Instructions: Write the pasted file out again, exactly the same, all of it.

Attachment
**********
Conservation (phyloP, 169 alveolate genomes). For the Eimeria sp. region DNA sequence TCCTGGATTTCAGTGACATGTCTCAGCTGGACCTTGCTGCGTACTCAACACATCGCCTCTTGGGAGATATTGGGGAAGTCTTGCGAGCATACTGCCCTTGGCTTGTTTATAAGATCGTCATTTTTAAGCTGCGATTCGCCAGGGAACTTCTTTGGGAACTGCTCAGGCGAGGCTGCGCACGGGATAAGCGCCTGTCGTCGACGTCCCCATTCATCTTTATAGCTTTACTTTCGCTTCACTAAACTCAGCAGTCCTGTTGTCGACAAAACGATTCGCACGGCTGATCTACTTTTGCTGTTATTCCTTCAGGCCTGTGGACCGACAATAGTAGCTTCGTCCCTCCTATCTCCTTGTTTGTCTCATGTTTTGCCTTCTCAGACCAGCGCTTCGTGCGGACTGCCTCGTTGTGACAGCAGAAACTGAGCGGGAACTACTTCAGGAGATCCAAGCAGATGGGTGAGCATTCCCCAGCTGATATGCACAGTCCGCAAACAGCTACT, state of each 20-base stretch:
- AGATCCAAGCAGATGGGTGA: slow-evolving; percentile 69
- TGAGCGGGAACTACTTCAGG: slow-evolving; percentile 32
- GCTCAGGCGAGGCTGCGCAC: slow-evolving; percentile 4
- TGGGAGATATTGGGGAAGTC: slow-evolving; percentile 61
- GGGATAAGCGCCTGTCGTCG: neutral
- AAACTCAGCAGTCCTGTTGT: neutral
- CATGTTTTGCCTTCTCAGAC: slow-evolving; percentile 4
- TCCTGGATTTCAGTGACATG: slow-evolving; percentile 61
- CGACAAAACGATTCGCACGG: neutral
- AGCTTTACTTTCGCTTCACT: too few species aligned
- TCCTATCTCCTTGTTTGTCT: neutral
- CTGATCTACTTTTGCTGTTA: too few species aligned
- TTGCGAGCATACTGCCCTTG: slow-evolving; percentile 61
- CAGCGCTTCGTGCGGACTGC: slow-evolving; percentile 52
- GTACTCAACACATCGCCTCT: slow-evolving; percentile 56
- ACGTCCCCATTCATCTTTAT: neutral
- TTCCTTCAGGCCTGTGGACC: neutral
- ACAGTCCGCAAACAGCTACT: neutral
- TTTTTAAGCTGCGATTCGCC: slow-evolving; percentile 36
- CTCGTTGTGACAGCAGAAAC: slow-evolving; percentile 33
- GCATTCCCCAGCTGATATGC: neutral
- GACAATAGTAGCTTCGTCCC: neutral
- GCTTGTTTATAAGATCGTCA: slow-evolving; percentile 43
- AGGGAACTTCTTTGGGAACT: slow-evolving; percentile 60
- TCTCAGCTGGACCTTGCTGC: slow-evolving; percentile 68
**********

Conservation (phyloP, 169 alveolate genomes). For the Eimeria sp. region DNA sequence TCCTGGATTTCAGTGACATGTCTCAGCTGGACCTTGCTGCGTACTCAACACATCGCCTCTTGGGAGATATTGGGGAAGTCTTGCGAGCATACTGCCCTTGGCTTGTTTATAAGATCGTCATTTTTAAGCTGCGATTCGCCAGGGAACTTCTTTGGGAACTGCTCAGGCGAGGCTGCGCACGGGATAAGCGCCTGTCGTCGACGTCCCCATTCATCTTTATAGCTTTACTTTCGCTTCACTAAACTCAGCAGTCCTGTTGTCGACAAAACGATTCGCACGGCTGATCTACTTTTGCTGTTATTCCTTCAGGCCTGTGGACCGACAATAGTAGCTTCGTCCCTCCTATCTCCTTGTTTGTCTCATGTTTTGCCTTCTCAGACCAGCGCTTCGTGCGGACTGCCTCGTTGTGACAGCAGAAACTGAGCGGGAACTACTTCAGGAGATCCAAGCAGATGGGTGAGCATTCCCCAGCTGATATGCACAGTCCGCAAACAGCTACT, state of each 20-base stretch:
- AGATCCAAGCAGATGGGTGA: slow-evolving; percentile 69
- TGAGCGGGAACTACTTCAGG: slow-evolving; percentile 32
- GCTCAGGCGAGGCTGCGCAC: slow-evolving; percentile 4
- TGGGAGATATTGGGGAAGTC: slow-evolving; percentile 61
- GGGATAAGCGCCTGTCGTCG: neutral
- AAACTCAGCAGTCCTGTTGT: neutral
- CATGTTTTGCCTTCTCAGAC: slow-evolving; percentile 4
- TCCTGGATTTCAGTGACATG: slow-evolving; percentile 61
- CGACAAAACGATTCGCACGG: neutral
- AGCTTTACTTTCGCTTCACT: too few species aligned
- TCCTATCTCCTTGTTTGTCT: neutral
- CTGATCTACTTTTGCTGTTA: too few species aligned
- TTGCGAGCATACTGCCCTTG: slow-evolving; percentile 61
- CAGCGCTTCGTGCGGACTGC: slow-evolving; percentile 52
- GTACTCAACACATCGCCTCT: slow-evolving; percentile 56
- ACGTCCCCATTCATCTTTAT: neutral
- TTCCTTCAGGCCTGTGGACC: neutral
- ACAGTCCGCAAACAGCTACT: neutral
- TTTTTAAGCTGCGATTCGCC: slow-evolving; percentile 36
- CTCGTTGTGACAGCAGAAAC: slow-evolving; percentile 33
- GCATTCCCCAGCTGATATGC: neutral
- GACAATAGTAGCTTCGTCCC: neutral
- GCTTGTTTATAAGATCGTCA: slow-evolving; percentile 43
- AGGGAACTTCTTTGGGAACT: slow-evolving; percentile 60
- TCTCAGCTGGACCTTGCTGC: slow-evolving; percentile 68